skip to content

Wellcome-MRC Cambridge Stem Cell Institute


Dr Matthias Zilbauer

Intestinal stem cell biology

Department of Paediatrics & Cambridge Stem Cell Institute  




The Zilbauer group's main research interest lies in the field of human intestinal epithelial stem cell biology during development, health and related diseases such as Inflammatory Bowel Diseases (IBD) and Necrotising Enterocolitis (NEC). A particular focus lies on the role of role of epigenetic mechanisms (i.e. DNA methylation) in regulating gene expression and cellular function of the human intestinal epithelium and the implication of epigenetic (re)programming on development and disease pathogenesis. 

As one of the main experimental models, they use human mucosa derived intestinal epithelial organoids. Over the past 5 years, they have generated a large living biobank of organoids derived from a wide range of patients, including healthy controls, as well as children diagnosed with Inflammatory Bowel Diseases and other related conditions. Organoids were generated from different gut segments, patients form different age groups as well as human fetal gut. All organoid lines are accompanied by detailed clinical phenotype information of the donor and many have been subjected to multi-omic molecular profiling and genotyping. The biobank provides a unique resource for our own research as well as a range of collaborative projects.

In addition to organoids derived from intestinal mucosal samples, induced pluripotent stem cells (iPSCs) can be differentiated into intestinal epithelium, which is the subject of an ongoing collaboration with the Vallier group.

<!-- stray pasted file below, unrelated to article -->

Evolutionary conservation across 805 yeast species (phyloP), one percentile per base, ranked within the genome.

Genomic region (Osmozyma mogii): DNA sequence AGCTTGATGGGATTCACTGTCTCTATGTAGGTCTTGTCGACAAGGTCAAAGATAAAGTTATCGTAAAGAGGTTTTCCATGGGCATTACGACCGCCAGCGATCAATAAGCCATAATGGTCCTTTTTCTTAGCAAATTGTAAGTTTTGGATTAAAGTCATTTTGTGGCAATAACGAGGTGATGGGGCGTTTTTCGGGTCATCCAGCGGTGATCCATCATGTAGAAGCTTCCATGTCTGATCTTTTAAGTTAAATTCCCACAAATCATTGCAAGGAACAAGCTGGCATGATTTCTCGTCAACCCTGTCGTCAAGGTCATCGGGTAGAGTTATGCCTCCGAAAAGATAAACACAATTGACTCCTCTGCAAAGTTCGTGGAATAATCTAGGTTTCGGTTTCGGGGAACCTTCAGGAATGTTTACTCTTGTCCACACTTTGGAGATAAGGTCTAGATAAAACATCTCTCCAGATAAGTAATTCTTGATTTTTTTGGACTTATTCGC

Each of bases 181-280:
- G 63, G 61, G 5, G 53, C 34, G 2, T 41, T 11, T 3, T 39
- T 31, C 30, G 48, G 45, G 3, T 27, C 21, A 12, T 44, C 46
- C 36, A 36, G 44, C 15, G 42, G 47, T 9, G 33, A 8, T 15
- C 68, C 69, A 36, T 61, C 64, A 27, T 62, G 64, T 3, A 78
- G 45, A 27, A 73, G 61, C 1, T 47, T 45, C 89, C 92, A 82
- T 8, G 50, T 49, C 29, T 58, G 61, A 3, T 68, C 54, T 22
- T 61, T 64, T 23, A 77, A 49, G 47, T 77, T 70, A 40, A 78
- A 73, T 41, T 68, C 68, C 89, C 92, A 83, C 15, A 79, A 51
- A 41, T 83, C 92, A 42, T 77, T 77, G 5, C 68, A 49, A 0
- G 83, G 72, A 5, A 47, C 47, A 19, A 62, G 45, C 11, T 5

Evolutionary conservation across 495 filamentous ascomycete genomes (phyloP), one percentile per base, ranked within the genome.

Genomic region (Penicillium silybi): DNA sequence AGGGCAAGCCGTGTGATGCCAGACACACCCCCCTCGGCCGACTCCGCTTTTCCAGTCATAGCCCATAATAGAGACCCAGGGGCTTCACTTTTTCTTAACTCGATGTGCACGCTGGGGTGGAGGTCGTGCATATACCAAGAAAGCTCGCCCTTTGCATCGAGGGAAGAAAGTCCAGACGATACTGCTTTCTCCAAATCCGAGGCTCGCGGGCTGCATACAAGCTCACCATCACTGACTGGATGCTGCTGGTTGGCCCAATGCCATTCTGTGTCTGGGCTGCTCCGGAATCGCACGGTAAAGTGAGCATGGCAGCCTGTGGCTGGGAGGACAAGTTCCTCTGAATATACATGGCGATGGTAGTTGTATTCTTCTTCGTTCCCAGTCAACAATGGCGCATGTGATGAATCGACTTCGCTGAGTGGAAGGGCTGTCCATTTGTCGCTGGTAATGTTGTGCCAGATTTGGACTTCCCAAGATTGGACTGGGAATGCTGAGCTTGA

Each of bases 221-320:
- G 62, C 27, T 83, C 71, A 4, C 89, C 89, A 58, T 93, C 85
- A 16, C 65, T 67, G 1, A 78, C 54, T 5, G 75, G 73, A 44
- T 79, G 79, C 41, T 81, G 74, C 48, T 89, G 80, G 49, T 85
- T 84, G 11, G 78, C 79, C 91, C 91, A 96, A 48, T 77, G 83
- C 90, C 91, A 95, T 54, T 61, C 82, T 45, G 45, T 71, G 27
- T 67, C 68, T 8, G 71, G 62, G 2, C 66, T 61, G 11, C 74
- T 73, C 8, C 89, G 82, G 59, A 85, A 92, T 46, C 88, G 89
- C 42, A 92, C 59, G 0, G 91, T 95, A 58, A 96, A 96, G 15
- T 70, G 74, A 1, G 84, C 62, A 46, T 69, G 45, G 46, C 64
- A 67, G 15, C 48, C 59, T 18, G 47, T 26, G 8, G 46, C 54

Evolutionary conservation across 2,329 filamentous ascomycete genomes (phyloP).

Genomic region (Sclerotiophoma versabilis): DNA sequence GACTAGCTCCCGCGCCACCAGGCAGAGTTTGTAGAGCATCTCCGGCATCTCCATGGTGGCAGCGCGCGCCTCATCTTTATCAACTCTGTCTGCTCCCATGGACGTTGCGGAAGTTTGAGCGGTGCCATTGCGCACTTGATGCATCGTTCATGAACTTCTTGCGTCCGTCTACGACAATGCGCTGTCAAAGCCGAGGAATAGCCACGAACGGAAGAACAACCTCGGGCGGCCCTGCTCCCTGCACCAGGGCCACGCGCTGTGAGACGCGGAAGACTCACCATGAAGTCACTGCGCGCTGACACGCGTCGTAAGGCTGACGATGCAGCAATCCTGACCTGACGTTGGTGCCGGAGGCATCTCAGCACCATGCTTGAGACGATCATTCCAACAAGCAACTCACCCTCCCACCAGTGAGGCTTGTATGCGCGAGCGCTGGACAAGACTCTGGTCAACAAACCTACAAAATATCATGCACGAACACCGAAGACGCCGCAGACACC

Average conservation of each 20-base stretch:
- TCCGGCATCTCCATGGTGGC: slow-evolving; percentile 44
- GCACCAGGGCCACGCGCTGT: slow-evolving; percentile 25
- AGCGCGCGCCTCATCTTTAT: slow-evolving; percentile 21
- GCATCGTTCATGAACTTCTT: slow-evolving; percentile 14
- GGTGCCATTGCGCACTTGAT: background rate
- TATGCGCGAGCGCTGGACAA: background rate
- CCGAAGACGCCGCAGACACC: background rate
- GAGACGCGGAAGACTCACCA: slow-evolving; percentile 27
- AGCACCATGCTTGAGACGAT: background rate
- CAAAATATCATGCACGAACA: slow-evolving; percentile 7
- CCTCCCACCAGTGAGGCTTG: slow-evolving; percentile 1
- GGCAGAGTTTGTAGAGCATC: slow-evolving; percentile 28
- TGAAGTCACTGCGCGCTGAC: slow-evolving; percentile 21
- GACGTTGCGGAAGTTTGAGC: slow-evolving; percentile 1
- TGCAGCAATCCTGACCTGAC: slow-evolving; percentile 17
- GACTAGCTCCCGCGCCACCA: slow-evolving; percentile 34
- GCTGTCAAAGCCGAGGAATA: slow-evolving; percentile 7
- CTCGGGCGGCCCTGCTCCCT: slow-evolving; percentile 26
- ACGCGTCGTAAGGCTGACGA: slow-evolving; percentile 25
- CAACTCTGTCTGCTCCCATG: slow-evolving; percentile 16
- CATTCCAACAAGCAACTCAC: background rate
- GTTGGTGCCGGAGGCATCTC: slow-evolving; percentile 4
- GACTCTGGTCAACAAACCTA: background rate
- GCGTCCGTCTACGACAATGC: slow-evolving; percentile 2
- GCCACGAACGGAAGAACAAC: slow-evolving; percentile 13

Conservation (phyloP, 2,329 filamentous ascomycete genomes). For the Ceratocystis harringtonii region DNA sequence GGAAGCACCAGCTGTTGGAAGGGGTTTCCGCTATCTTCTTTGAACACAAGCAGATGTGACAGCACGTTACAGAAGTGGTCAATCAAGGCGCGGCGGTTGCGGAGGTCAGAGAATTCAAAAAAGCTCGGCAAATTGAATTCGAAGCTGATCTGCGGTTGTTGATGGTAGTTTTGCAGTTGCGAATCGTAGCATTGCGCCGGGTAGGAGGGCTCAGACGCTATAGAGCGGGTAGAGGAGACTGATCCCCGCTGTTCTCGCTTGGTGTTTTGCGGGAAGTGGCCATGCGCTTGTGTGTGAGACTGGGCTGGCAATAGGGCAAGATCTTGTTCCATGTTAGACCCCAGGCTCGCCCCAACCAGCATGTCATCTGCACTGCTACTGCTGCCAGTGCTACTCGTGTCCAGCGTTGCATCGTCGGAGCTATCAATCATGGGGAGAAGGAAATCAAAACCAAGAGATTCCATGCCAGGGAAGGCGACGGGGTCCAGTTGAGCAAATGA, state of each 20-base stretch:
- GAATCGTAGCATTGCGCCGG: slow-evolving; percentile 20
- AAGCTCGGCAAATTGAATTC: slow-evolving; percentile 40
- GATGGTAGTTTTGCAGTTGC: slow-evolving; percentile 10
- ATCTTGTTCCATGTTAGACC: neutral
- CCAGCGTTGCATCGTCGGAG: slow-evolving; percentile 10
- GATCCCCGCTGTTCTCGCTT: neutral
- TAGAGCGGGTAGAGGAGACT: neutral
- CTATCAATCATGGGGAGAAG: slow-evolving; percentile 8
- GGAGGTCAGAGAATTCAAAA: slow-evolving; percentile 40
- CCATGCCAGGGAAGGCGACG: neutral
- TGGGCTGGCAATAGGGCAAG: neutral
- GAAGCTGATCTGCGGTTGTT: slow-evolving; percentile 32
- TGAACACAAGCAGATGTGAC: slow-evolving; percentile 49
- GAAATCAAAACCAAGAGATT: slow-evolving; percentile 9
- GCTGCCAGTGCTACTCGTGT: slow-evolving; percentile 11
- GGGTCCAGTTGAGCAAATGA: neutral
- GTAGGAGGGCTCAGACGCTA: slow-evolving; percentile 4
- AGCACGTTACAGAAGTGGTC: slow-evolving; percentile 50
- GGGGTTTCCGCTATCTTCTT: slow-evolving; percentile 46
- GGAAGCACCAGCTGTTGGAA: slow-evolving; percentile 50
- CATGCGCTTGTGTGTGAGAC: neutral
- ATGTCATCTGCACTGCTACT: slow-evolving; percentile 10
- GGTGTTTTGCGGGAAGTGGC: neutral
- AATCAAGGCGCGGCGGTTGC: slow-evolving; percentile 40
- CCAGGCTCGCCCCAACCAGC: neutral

More recently, the group has been subjecting both primary human gut biopsy samples as well as patient derived organoids to single cell RNA sequencing and spatial transcriptomics (Figure 2, Elmentaite and Ross et al, Developmental Cell 2020). Computational analyses of data allow us to not only interrogate in-vivo cell transcription but also further validate human gut organoids by comparing cell identities on a single cell level.



Figure 1: Human Intestinal Epithelial Organoids (IEOs) derived from A) Small bowel biopsy and stained for Nuclei (blue), epithelial cell marker EpCAM (green) and actin (red), B) from the Terminal Ileum (TI) and Sigmoid Colon (SC) of children newly diagnosed with Crohn’s Disease (CD) and healthy controls (Ctrl).


Figure 2: Single-Cell Sequencing of Developing Human Gut Reveals Transcriptional Links to Childhood Crohn’s Disease, Elmentaite and Ross et al, Developmental Cell 2021.



Key publications


The Zilbauer Group

Zilbauer Group Members

Thomas Dennison
Federica Giachero
Claire Glemas
Natasha G
Komal Nayak
Felicity Payne
Francesca Perrone
Alexander Ross
Ellie Slater